Breaking down the tape from the Vikings' loss to the Packers
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Here's the tale of the tape from the Minnesota Vikings' 31-3 loss to the Green Bay Packers on Sunday, with grades on a scale of 0 to 5 in parentheses:
Brett Favre's second-quarter interception set the stage for the meltdown. Packers CB Tramon Williams baited Favre into the slant Williams knew was coming and beat WR Percy Harvin to the spot, yielding a perhaps 14-point swing before halftime. When Favre returned from the locker room, he was simply awful -- throwing off-target on seven of his last 17 throws, including three on third downs and two more on fourth. Losing two receivers to injuries for most of the game didn't help the rhythm in the passing game, nor did 15 QB pressures. Favre took only one sack, which is a credit to how well he continues to slide in the pocket on that fractured heel. He had five "explosive" completions of 29, 20, 19, 17 and 16 yards. But Favre's lacking accuracy was striking down the stretch, producing another brutal line (44.7% completions, 208 yards, 51.2 passer rating). He was 4-of-14 (28.6%) against the blitz. He also got WR Greg Lewis drilled by throwing an ill-advised option on a run play. After 2½ games in which Favre seemed rejuvenated, his last six quarters once again are suggesting he's finished. He didn't do himself any favors by blowing off OC Darrell Bevell on the sideline after the interception, making lame pleas to officials for flags, taking the penultimate snap with 10 men on the field and refusing to say he was committed to finishing the season in his postgame media conference. In tough situations, leaders have to rise above the fray. On this day, Favre failed.
Running backs (2)
HB Adrian Peterson (45 snaps) was relatively efficient (5.2-yard average), but the Vikings' catch-up offense gave him only three carries after halftime and 14 total. Peterson cut back a zone-left play for 25 yards early, got good blocking on a screen for 16, turned the corner for 15 on third-and-1 and fought through DE Cullen Jenkins to gain 11 and another first down on an isolation play. Peterson dropped one pass; two others in his direction were way off the mark. He stayed in to block plenty on a day the Packers rushed five or more on 15 of 36 dropbacks (41.7%); two weak blitz pickups yielded hits on Favre. Getting stripped by CB Charles Woodson ruined the day for rookie HB Toby Gerhart (13) and was the first big error in a game the Vikings were leading in the second quarter. An impressive catch-and-run for 19 earlier notwithstanding, Gerhart will have a tough time getting on the field when the ball keeps coming out. After a bad day in Chicago, FB Naufahu Tahi (13) was back to leading well. He showed a little burst on a flat catch for 10, too.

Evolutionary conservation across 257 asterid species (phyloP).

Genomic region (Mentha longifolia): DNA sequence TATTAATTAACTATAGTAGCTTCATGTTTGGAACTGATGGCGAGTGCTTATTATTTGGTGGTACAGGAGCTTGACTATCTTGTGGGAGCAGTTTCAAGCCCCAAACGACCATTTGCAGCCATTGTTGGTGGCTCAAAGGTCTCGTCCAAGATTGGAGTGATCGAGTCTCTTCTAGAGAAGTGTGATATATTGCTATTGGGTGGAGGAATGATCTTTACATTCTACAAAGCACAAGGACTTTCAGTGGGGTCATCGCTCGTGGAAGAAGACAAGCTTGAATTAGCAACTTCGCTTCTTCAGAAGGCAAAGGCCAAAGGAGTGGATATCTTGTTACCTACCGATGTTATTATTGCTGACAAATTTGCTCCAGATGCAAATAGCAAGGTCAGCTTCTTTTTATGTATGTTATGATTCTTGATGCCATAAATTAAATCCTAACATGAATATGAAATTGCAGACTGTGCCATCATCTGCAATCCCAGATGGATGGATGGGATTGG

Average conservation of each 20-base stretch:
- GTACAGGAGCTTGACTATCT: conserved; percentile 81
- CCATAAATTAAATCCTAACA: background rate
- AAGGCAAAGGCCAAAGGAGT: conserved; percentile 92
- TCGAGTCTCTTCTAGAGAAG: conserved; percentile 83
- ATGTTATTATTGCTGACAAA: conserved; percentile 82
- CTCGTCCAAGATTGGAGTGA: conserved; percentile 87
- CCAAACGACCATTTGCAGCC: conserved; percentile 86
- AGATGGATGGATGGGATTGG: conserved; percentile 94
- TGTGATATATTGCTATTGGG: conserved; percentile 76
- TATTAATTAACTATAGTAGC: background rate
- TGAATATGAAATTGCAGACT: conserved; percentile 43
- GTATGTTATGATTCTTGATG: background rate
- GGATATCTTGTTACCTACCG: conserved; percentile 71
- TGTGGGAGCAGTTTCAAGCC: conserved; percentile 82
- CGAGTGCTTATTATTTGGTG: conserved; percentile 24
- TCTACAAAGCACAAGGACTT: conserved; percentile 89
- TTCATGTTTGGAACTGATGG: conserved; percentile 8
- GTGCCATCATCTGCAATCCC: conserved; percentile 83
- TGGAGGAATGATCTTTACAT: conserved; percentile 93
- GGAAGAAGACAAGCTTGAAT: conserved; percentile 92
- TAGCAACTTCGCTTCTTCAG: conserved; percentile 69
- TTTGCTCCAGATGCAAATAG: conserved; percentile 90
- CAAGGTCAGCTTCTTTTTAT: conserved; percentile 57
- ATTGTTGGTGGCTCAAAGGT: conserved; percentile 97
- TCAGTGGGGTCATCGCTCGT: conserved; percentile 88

Another early exit by Bernard Berrian (eight snaps) meant a position change and an extended debut for Sidney Rice (51), who led the Vikings with 56 yards on three receptions -- a slant for 17, a sprawling catch on a cross for 19 and a wide-open corner for 20 off a naked bootleg. The timing appeared off on a series of perimeter routes, and three inaccurate passes among 10 targets went to spots the fully repped 2009 version of Rice might have been. An illegal shift against Rice backed up a red-zone possession, but the violation couldn't be spotted on tape. Twice he went to the ground to avoid taking a hit. Rice mostly played the "X" after Berrian and Lewis (24) dropped out. What was the point of trusting Berrian to do anything when his groin is so fragile? Lewis returned late but managed only one catch after he beat CB Sam Shield's awful coverage on a pump-and-go for 29. He had a damaging red-zone drop in the same series. Percy Harvin (44) never stops fighting -- the tackle he broke against Woodson late to take a doomed quick out for 9 was something else -- but he struggled to get involved, catching only two of five passes thrown his way for 12 yards. There have to be more ways to utilize him in the backfield, such as the zone-right run that went for 16. Greg Camarillo (38) took an in for 17 and again set a standard with his blocking. A 15-yard penalty for rolling into ILB A.J. Hawk's legs while chasing an interception return looked borderline.